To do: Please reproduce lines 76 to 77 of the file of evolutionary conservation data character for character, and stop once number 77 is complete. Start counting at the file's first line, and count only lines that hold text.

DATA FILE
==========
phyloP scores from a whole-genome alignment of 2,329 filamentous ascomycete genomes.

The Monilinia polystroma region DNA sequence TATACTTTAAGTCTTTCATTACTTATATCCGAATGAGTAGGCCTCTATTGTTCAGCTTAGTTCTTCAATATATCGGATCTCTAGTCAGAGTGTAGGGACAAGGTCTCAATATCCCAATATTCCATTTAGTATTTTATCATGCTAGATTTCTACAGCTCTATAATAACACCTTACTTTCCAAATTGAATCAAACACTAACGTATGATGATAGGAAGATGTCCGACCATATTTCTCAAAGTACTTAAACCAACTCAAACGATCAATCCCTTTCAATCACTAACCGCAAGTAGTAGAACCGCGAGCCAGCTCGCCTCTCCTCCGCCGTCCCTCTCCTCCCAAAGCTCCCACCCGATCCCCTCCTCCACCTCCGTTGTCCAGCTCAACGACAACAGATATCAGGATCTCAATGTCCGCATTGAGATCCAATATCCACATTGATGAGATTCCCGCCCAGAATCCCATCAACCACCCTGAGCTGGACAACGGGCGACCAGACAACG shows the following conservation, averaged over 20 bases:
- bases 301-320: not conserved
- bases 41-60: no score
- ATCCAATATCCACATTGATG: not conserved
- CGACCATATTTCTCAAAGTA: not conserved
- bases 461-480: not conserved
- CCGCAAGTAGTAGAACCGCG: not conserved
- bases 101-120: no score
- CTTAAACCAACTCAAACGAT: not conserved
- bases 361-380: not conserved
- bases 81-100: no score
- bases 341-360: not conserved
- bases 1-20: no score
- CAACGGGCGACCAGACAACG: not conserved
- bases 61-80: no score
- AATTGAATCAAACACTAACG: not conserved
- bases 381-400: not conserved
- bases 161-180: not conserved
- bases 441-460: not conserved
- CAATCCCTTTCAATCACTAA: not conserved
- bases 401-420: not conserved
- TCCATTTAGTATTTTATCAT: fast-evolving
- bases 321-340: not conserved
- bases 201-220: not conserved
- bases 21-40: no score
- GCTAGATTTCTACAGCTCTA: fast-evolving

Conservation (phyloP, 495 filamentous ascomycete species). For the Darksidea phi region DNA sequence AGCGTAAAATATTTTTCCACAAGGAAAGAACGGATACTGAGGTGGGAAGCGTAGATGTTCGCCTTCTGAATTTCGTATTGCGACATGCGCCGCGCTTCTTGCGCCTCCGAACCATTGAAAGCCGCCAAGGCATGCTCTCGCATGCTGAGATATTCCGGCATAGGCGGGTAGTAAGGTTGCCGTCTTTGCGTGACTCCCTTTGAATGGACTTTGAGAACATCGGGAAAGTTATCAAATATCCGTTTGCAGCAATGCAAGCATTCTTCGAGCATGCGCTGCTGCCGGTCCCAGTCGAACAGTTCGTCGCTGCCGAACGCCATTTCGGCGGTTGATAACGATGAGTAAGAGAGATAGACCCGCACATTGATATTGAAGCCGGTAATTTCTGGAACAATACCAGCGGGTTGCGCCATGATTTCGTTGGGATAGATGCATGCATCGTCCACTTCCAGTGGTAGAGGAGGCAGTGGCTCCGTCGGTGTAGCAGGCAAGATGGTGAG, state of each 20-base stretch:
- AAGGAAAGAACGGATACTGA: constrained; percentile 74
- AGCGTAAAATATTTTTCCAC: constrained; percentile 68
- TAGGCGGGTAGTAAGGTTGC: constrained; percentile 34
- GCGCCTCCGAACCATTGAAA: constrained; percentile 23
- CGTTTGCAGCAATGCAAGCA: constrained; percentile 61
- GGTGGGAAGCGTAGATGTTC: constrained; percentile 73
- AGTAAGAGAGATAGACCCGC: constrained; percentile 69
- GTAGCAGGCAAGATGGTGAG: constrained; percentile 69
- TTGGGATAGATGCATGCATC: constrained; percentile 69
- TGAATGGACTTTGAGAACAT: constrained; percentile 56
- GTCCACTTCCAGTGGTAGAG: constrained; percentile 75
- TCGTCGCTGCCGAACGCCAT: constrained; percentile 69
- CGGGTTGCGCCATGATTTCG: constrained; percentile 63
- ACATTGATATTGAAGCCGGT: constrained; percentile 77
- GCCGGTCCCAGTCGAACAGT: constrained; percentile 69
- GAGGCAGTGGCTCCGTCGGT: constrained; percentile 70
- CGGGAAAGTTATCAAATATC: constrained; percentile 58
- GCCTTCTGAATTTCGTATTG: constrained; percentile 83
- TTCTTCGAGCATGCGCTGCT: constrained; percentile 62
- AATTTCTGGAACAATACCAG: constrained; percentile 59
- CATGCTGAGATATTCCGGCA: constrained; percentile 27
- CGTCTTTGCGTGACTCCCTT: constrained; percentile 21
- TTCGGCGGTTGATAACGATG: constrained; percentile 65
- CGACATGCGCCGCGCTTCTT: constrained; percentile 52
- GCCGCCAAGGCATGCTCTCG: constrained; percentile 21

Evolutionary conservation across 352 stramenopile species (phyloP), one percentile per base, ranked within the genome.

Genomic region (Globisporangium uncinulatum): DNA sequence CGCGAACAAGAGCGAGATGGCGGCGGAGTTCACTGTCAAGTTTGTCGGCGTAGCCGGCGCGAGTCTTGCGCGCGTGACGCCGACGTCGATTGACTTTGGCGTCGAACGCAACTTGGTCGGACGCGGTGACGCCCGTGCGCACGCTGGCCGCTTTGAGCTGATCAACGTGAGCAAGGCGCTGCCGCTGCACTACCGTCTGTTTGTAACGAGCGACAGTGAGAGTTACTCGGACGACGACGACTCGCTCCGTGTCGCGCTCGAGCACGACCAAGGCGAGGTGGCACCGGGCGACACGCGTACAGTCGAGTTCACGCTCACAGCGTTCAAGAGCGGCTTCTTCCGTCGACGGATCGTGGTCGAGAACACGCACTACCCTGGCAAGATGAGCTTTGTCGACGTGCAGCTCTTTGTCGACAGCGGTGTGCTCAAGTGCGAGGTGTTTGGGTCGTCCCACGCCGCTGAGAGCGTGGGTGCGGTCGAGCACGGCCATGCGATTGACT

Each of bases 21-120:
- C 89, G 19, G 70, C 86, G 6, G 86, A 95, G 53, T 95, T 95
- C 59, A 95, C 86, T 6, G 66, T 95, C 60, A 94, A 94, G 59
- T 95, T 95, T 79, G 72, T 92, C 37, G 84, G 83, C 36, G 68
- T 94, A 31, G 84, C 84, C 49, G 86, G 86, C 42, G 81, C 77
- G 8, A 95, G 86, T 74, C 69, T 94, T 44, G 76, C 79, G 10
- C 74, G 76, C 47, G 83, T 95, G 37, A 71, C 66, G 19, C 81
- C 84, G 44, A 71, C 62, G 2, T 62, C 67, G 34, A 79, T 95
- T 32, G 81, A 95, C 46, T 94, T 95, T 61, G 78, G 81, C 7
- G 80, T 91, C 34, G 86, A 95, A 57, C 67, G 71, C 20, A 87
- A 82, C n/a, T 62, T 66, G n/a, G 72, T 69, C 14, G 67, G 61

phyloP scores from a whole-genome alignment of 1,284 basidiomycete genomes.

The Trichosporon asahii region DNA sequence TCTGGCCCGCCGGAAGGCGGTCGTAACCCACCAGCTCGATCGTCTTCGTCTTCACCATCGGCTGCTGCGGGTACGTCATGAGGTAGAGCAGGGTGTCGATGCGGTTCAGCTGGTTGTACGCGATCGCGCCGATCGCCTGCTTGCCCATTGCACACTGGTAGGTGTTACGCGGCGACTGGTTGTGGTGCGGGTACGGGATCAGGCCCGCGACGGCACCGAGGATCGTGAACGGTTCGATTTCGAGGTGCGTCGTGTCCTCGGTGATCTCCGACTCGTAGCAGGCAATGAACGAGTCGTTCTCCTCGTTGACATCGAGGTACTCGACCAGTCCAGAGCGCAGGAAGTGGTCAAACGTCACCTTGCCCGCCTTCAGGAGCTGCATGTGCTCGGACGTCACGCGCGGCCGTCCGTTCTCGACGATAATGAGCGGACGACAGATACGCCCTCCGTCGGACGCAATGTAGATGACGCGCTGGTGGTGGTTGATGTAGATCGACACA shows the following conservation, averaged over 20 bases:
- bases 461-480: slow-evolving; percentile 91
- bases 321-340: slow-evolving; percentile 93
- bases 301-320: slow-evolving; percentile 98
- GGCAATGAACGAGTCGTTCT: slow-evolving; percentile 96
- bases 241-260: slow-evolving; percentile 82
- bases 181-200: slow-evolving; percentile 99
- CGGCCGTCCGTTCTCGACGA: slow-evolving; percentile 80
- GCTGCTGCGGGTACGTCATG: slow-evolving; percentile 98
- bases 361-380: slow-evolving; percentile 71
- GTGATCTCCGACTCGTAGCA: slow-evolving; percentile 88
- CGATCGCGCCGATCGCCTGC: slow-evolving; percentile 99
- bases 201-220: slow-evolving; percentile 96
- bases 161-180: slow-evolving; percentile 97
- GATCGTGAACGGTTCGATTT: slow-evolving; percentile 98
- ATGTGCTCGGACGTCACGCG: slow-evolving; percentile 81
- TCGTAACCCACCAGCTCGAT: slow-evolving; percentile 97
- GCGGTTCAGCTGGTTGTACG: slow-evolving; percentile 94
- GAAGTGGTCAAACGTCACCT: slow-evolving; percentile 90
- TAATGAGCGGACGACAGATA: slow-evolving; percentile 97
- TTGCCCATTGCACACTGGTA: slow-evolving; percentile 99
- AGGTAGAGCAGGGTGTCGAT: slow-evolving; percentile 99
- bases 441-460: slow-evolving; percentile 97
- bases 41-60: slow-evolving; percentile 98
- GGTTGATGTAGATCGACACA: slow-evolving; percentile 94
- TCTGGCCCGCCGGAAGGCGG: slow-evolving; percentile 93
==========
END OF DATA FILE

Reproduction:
- GCTGCTGCGGGTACGTCATG: slow-evolving; percentile 98
- bases 361-380: slow-evolving; percentile 71